[USD, JPY]
    USD-JPY has dropped to a seven-month low 109.12 amid a general Yen strength, driven by safe haven demand as stock markets across Asia and U.S. equity futures made a negative start to 2019 trading. Sub-forecast manufacturing PMI readings from Asian nations, led by China, fed the global-slowdown narrative in markets. China's December manufacturing PMI (Caixin) fell to a 19-month low of 49.7, down from 50.2 in November. The median forecast had been for a 50.1 reading, and the data followed the two-year low that has already been reported in the official PMI survey out of China. Malaysia’s manufacturing PMI, meanwhile, fell to a six-year-plus low, and Taiwan's to a three-year-plus low, while Singapore's Q4 GDP missed forecasts, driven by a q/q contraction in the manufacturing sector. Among the Yen crosses, AUD-JPY has registered the biggest movement, falling by nearly 1% in making a 27-month low of 76.56. Much attention will be on upcoming trade talks between the U.S. and China. The two nations are amid a 90-day truce, and President Trump has already claimed "big progress" following a phone call with Xi at the weekend. Both sides have a gulf of difference between them on commercial practices and intellectual property rights, with many other nations sympathetic to the U.S. view on this front. We take a bearish view of USD-JPY on the view that global stock market volatility will remain peaky well into 2019, seeing scope for deeper corrections after a near decade winning streak, with valuations needing to adjust to a world with less accommodative liquidity and slowing economic growth. Such a backdrop would maintain demand for the safe haven yen. U.S. monetary policy, meanwhile, has ceased to be a support for the dollar. Fed fund futures have now largely priced out any hike for 2019, and imply a 25 bp cut by mid-2020.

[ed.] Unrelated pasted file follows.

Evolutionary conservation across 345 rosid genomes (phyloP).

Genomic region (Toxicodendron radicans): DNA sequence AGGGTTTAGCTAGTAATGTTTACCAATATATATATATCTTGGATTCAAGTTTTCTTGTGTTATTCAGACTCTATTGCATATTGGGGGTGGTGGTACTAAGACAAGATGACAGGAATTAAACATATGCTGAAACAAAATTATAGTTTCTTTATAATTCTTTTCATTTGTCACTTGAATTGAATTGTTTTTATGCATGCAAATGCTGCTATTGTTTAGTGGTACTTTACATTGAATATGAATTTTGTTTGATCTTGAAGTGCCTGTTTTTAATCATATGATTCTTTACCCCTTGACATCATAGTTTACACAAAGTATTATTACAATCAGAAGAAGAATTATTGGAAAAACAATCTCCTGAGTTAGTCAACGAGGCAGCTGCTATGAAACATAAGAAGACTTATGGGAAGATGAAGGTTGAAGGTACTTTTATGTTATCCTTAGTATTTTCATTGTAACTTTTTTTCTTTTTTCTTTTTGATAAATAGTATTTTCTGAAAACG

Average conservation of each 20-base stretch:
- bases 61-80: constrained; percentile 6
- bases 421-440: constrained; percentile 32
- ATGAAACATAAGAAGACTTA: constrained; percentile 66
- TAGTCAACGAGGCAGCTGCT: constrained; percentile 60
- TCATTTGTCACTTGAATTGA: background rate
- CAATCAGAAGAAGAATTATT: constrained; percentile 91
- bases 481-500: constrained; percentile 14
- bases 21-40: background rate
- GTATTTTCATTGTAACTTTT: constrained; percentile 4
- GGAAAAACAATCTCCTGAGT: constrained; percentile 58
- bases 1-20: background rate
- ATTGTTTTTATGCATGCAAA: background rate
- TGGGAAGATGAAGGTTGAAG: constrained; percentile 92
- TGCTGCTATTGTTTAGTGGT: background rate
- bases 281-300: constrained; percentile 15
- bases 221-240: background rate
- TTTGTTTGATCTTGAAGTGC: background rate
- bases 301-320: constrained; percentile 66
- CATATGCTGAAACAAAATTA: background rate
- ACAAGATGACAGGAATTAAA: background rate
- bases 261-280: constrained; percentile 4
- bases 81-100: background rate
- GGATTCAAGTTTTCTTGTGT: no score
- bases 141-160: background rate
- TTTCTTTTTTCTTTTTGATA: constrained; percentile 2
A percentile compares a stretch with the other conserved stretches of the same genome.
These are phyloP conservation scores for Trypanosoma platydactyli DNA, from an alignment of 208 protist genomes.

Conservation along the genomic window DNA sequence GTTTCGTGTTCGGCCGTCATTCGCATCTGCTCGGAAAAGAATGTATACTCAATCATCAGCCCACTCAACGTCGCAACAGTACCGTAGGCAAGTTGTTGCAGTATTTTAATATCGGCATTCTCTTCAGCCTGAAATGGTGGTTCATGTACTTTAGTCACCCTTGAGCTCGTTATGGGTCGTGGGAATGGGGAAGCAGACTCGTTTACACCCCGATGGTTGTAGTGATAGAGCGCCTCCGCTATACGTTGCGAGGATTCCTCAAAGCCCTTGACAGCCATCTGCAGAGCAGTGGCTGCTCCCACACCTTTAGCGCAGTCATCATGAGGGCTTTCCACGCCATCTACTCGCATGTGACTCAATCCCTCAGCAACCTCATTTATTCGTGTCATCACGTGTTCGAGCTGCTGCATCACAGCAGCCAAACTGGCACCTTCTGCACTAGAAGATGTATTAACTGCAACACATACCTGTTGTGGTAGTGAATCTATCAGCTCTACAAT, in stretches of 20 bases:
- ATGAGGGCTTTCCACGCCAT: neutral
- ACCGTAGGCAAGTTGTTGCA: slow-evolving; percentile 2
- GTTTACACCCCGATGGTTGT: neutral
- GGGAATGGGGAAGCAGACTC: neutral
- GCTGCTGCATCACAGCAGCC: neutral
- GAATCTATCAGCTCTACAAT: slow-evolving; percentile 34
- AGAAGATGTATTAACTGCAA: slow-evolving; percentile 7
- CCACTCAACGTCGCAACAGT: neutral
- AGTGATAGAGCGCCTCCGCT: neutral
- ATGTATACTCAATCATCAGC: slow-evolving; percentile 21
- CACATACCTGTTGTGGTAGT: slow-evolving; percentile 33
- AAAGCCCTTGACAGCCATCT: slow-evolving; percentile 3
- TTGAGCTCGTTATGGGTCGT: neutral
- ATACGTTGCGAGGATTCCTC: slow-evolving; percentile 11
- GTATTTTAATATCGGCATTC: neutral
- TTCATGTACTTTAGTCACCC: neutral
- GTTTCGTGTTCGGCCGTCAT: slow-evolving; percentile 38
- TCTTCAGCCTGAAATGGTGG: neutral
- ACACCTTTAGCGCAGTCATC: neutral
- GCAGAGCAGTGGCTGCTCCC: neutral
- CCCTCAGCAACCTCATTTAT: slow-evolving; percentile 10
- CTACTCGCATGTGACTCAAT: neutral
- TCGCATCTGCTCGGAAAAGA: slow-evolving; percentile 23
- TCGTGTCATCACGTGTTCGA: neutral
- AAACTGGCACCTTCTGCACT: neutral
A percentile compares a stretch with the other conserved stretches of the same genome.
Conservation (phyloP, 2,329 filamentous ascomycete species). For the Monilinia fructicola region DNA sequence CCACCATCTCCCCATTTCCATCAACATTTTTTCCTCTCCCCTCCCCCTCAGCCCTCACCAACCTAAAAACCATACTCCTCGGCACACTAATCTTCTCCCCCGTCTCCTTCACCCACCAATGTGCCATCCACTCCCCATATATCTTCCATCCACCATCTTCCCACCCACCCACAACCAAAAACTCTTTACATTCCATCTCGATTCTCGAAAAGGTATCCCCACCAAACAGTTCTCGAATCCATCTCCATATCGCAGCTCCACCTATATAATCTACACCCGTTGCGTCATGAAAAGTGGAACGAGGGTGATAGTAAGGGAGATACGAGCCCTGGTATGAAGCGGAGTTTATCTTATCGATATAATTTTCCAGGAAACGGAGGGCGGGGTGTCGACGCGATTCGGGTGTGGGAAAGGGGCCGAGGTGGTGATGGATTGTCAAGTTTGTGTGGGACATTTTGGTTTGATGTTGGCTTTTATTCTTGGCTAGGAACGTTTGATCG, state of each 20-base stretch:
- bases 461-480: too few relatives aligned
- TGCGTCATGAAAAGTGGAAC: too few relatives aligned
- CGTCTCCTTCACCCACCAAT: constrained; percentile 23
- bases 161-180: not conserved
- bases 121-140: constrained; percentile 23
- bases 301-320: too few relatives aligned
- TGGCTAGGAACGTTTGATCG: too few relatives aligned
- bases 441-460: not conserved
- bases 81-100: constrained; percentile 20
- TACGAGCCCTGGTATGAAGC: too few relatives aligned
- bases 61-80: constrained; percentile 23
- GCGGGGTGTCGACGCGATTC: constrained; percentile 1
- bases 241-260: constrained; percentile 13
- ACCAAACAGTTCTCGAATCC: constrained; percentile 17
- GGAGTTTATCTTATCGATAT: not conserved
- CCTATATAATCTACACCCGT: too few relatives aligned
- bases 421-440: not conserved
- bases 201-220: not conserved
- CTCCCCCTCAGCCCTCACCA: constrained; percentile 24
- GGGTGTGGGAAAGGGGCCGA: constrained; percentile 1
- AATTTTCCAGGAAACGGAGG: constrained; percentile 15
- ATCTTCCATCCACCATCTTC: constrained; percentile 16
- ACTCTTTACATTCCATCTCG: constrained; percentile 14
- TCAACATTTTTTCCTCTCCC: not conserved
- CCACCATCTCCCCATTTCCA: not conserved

[GBP, USD]